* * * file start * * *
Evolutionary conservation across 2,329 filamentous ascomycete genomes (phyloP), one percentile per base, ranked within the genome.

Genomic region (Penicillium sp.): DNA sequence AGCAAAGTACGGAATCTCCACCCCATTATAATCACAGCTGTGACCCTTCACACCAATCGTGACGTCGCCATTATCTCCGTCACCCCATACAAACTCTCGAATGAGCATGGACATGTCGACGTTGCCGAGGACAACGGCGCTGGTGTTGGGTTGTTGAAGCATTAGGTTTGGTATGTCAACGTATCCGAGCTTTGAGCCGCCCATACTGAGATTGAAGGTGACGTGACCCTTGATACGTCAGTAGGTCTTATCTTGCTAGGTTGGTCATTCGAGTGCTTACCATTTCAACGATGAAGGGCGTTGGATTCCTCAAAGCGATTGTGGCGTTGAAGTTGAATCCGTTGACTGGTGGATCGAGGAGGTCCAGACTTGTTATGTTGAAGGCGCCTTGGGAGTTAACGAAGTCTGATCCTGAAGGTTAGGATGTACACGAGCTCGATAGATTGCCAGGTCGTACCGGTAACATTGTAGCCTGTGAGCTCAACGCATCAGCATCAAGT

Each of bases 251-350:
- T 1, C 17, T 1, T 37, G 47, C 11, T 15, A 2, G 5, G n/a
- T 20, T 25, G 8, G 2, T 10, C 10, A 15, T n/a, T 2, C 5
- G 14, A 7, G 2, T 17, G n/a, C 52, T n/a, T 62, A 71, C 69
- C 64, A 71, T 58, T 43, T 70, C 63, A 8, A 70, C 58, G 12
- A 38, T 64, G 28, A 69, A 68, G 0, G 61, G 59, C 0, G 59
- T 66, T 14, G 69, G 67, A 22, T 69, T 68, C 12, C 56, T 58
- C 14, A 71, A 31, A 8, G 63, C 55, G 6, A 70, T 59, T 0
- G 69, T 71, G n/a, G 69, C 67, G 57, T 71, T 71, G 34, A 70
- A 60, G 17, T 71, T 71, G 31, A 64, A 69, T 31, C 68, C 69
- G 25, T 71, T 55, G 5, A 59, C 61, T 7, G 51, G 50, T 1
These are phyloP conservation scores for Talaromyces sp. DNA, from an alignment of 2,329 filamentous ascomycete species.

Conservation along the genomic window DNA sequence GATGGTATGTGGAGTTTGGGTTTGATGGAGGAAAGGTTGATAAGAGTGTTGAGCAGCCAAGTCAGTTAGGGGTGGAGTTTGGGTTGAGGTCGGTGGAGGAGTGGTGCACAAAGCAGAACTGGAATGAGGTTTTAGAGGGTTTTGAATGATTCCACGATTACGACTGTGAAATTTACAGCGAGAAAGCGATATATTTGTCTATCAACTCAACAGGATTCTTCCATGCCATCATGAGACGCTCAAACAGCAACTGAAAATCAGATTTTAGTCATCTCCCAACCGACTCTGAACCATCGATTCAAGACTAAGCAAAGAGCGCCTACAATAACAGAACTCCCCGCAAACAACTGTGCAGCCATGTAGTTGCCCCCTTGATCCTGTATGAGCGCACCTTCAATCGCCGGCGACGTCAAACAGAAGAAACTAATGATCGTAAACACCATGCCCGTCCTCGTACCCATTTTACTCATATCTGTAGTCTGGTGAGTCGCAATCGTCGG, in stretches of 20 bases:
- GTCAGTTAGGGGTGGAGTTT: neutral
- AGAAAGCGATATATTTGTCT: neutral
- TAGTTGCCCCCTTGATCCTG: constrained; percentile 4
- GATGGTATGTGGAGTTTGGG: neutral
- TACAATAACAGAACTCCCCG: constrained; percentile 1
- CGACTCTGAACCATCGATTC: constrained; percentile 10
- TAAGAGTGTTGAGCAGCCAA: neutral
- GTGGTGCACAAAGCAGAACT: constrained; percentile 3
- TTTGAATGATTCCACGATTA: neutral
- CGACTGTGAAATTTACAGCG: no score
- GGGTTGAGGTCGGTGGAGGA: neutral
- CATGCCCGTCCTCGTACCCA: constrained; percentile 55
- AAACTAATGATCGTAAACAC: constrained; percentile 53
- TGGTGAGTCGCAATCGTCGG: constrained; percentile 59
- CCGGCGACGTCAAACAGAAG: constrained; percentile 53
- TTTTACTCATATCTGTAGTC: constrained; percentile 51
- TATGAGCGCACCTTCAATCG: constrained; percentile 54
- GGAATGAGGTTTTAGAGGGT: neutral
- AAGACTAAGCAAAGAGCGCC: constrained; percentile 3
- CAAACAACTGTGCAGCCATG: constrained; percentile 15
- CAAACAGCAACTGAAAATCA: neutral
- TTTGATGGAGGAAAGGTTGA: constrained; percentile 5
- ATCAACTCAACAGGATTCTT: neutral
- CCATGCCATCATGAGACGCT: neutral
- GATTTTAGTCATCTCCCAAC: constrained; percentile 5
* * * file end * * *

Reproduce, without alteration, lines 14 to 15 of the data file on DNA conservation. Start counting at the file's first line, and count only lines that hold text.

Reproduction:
These are phyloP conservation scores for Talaromyces sp. DNA, from an alignment of 2,329 filamentous ascomycete species.

Conservation along the genomic window DNA sequence GATGGTATGTGGAGTTTGGGTTTGATGGAGGAAAGGTTGATAAGAGTGTTGAGCAGCCAAGTCAGTTAGGGGTGGAGTTTGGGTTGAGGTCGGTGGAGGAGTGGTGCACAAAGCAGAACTGGAATGAGGTTTTAGAGGGTTTTGAATGATTCCACGATTACGACTGTGAAATTTACAGCGAGAAAGCGATATATTTGTCTATCAACTCAACAGGATTCTTCCATGCCATCATGAGACGCTCAAACAGCAACTGAAAATCAGATTTTAGTCATCTCCCAACCGACTCTGAACCATCGATTCAAGACTAAGCAAAGAGCGCCTACAATAACAGAACTCCCCGCAAACAACTGTGCAGCCATGTAGTTGCCCCCTTGATCCTGTATGAGCGCACCTTCAATCGCCGGCGACGTCAAACAGAAGAAACTAATGATCGTAAACACCATGCCCGTCCTCGTACCCATTTTACTCATATCTGTAGTCTGGTGAGTCGCAATCGTCGG, in stretches of 20 bases: